Six years ago, Dewayne Falco's life changed. He lost someone he never expected to lose. Resigned to punish himself for something he felt he could have prevented, he goes through life without getting too close to anyone.
What he didn't expect was for the girl across the street to move back home and remind him of what they both lost: Dewayne's younger brother Dustin. However, when a miniature version of Dustin opens the door to greet him, Dewayne realizes he might not have lost everything after all.
Sienna Roy loved Dustin Falco most of her life. He was the boy next door, the high school basketball star and her best friend. But when his life was cut short, she realized he left a part of himself behind.
Now, she's back in Sea Breeze, thankful to have a home for her and Dustin's son, but not sure if she can ever forgive the people across the street who abandoned her when she needed them the most — The Falcos.
Betrayal, lies, and forbidden attraction might end Dewayne and Sienna's story before it's even begun.
“It has been a long time. Why are you here?” I replied, not taking my eyes off Dewayne. He was still larger than life. More so than when I was a teenager. He had a few more piercings now and a couple more tattoos. His shoulders were even wider, and the thick, corded muscles in his arms were intimidating. The man was like a brick wall.
Yet those eyelashes of his were still too thick for a male, and even though he’d pierced his lip, it didn’t take away from the plumpness that women paid good money to mimic. The worn jeans that looked like they needed a good washing hugged him in a way I wanted to ignore. I had to ignore. This man was off-limits to me.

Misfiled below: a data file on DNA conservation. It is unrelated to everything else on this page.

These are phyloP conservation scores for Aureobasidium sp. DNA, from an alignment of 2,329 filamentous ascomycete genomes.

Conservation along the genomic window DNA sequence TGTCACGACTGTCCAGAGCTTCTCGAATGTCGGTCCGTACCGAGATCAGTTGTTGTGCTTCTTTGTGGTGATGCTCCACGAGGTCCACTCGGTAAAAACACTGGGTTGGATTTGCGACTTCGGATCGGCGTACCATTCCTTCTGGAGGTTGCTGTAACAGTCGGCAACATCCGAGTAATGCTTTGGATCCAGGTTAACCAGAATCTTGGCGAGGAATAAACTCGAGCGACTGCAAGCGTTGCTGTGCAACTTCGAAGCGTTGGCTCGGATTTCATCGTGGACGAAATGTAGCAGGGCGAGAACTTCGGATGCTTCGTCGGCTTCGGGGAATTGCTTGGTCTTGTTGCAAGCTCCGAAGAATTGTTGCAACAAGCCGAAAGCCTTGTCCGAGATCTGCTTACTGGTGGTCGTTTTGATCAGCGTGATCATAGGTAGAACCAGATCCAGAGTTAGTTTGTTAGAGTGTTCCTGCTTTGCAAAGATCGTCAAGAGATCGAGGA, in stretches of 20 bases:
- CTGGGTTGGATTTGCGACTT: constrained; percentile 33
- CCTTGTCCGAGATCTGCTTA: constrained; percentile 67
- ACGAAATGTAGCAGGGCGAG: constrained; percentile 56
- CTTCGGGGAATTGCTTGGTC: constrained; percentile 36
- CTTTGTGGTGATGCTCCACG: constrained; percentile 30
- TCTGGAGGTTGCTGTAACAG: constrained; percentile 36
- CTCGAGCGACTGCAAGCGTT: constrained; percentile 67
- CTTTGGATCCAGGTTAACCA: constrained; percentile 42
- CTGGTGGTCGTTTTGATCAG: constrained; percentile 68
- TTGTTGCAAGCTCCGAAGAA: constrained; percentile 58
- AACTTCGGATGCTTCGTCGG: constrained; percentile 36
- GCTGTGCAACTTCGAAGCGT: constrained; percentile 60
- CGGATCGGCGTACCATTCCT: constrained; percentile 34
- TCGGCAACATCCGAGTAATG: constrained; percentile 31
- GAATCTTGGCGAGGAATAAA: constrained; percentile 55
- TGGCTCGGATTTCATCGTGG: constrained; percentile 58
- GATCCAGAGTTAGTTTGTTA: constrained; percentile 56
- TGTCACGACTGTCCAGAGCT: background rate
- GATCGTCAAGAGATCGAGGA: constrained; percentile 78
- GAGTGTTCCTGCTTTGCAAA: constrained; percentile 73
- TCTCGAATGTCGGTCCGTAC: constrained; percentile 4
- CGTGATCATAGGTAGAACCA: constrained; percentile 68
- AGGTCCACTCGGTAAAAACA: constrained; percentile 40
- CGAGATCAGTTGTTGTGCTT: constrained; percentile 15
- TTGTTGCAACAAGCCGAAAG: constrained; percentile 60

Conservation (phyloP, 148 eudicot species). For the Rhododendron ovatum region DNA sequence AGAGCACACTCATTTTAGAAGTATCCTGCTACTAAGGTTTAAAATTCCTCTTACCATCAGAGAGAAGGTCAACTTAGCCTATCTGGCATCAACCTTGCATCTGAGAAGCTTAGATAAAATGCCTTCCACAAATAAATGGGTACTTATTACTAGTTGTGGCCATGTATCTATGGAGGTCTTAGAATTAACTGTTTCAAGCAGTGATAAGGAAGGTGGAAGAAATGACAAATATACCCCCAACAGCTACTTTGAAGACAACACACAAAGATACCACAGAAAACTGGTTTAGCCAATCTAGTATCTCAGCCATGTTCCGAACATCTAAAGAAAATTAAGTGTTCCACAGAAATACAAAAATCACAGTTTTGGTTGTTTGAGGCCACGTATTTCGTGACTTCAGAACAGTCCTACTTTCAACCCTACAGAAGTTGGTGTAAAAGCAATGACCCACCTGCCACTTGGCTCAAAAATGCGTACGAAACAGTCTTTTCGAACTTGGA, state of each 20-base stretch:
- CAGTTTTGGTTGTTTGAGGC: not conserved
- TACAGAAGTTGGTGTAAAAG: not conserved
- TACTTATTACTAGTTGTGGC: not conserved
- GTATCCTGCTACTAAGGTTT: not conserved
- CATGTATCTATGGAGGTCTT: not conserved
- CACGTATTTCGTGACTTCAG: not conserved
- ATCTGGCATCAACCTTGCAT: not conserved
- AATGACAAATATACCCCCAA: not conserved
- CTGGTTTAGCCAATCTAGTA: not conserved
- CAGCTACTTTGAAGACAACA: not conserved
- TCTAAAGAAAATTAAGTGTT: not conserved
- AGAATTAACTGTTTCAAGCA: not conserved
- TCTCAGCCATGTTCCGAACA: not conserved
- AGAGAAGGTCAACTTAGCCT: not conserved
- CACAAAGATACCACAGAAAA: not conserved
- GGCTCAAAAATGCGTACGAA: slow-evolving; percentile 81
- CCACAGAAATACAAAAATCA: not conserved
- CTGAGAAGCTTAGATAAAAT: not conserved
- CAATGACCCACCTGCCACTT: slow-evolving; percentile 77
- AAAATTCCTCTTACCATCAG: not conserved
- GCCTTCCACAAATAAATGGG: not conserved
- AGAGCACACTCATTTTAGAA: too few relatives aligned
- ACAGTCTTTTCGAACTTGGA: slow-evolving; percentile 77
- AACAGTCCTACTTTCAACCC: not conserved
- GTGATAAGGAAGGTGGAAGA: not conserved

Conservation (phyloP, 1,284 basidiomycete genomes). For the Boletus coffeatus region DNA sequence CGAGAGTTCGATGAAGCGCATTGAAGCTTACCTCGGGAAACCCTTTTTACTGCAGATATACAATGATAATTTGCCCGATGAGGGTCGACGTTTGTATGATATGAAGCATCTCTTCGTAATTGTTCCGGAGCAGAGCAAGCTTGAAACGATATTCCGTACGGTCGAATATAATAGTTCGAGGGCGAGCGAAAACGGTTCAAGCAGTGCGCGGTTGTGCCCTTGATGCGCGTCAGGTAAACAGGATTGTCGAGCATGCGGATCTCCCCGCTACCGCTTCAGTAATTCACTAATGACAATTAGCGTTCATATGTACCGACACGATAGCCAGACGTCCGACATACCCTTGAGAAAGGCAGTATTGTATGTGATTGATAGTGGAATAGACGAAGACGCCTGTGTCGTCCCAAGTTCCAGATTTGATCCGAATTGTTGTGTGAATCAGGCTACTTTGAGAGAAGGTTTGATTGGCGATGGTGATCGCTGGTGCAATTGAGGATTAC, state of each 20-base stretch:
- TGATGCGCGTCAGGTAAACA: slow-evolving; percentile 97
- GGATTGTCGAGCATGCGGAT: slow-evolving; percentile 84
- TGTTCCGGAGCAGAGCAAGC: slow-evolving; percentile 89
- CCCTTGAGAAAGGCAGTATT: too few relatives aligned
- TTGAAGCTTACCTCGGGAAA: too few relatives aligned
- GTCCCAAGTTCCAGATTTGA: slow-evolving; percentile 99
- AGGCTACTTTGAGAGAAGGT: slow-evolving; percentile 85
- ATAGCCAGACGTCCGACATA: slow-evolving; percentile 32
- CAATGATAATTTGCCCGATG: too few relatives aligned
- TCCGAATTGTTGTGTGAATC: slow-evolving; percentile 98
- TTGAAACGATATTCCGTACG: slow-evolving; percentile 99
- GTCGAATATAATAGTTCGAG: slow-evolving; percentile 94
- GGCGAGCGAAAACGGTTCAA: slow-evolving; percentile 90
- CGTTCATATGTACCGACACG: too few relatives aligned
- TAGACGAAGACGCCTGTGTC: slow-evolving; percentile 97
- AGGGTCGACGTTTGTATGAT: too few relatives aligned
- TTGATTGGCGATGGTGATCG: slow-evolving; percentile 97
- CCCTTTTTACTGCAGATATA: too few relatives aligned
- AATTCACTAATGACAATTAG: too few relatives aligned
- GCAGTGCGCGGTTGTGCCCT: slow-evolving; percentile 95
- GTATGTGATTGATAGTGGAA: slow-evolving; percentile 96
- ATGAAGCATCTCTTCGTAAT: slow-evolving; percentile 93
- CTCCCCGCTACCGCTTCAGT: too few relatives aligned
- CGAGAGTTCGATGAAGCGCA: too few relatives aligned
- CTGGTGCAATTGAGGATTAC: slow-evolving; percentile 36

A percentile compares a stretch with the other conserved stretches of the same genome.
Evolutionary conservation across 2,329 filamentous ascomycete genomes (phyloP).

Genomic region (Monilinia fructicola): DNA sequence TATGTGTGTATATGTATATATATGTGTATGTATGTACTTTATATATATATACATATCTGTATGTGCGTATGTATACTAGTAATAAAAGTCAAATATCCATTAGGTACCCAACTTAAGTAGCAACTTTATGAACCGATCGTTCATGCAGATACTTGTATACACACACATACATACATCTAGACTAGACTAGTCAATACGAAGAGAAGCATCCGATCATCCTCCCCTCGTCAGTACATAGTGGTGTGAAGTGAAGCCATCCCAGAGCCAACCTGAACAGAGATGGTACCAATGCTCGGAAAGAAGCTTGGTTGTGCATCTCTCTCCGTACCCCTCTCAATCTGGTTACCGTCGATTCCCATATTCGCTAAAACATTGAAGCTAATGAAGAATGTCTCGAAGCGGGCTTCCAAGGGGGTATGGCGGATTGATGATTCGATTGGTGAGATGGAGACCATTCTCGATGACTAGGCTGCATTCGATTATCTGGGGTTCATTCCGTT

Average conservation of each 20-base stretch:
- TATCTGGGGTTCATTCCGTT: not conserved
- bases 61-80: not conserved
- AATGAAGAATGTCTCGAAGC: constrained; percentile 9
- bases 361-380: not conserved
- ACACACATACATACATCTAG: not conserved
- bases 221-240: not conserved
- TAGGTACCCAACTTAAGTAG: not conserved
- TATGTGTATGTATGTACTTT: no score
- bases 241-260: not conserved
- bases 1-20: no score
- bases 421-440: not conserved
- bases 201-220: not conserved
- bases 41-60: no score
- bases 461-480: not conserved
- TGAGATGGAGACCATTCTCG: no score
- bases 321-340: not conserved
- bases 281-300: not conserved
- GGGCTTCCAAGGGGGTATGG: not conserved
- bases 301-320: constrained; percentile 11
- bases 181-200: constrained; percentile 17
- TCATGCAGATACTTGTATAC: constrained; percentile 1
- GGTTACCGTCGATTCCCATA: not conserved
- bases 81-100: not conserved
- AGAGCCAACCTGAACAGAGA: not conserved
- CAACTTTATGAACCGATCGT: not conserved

He wasn’t just the nice guy who had been my friend when I was younger. He was also a man who had abandoned me when I’d needed someone the most. Even if he was delicious and what female fantasies were made of, I would never forgive him. Dustin had adored him, yet Dustin’s son didn’t even know him.
He cocked an eyebrow at me, as if he was surprised by my reaction to him. “Came over to see who the new neighbors were. Beat-to-shit car parked out front concerned me. Neighborhood’s not what it used to be.”
Once I wouldn’t have been able to look past his perfectly chiseled face and full lips to get angry with him. That wasn’t the case any longer. My hands fisted at my sides, and I wanted nothing more than to punch him in the nose. I owned that car. I had worked hard to buy that car.
“I’ll keep that in mind. I can assure you we’re not going to cause any problems,” I replied, walking over to the door and putting my hand on it to let him know I was done with this visit and wanted him to leave.
Dewayne frowned, and his dark eyes, which in my dreams had looked at me like he had today when I’d walked into the room, were now narrowed. Great, I’d managed to piss off the massive, monster-size man who could knock me down with one hard puff. “Where did that sweet girl I used to know go? You lose her somewhere?” Dewayne’s voice was even, but the low, menacing sound to it bothered me.
What did he expect me to do? Bat my eyelashes at him and swoon like I had when I was a kid? “She learned to toughen up and trust no one.” I gripped the door, fighting the urge to slam it in his face. Because I was pretty sure he could rip it off its hinges if provoked. “Thanks for stopping by. Now that you know we aren’t about to dirty up the neighborhood with our presence, you can go on back to your parents’ place. We’re fine here.” I started closing the door. Dewayne stepped back. To my surprise, he turned around, then started walking away.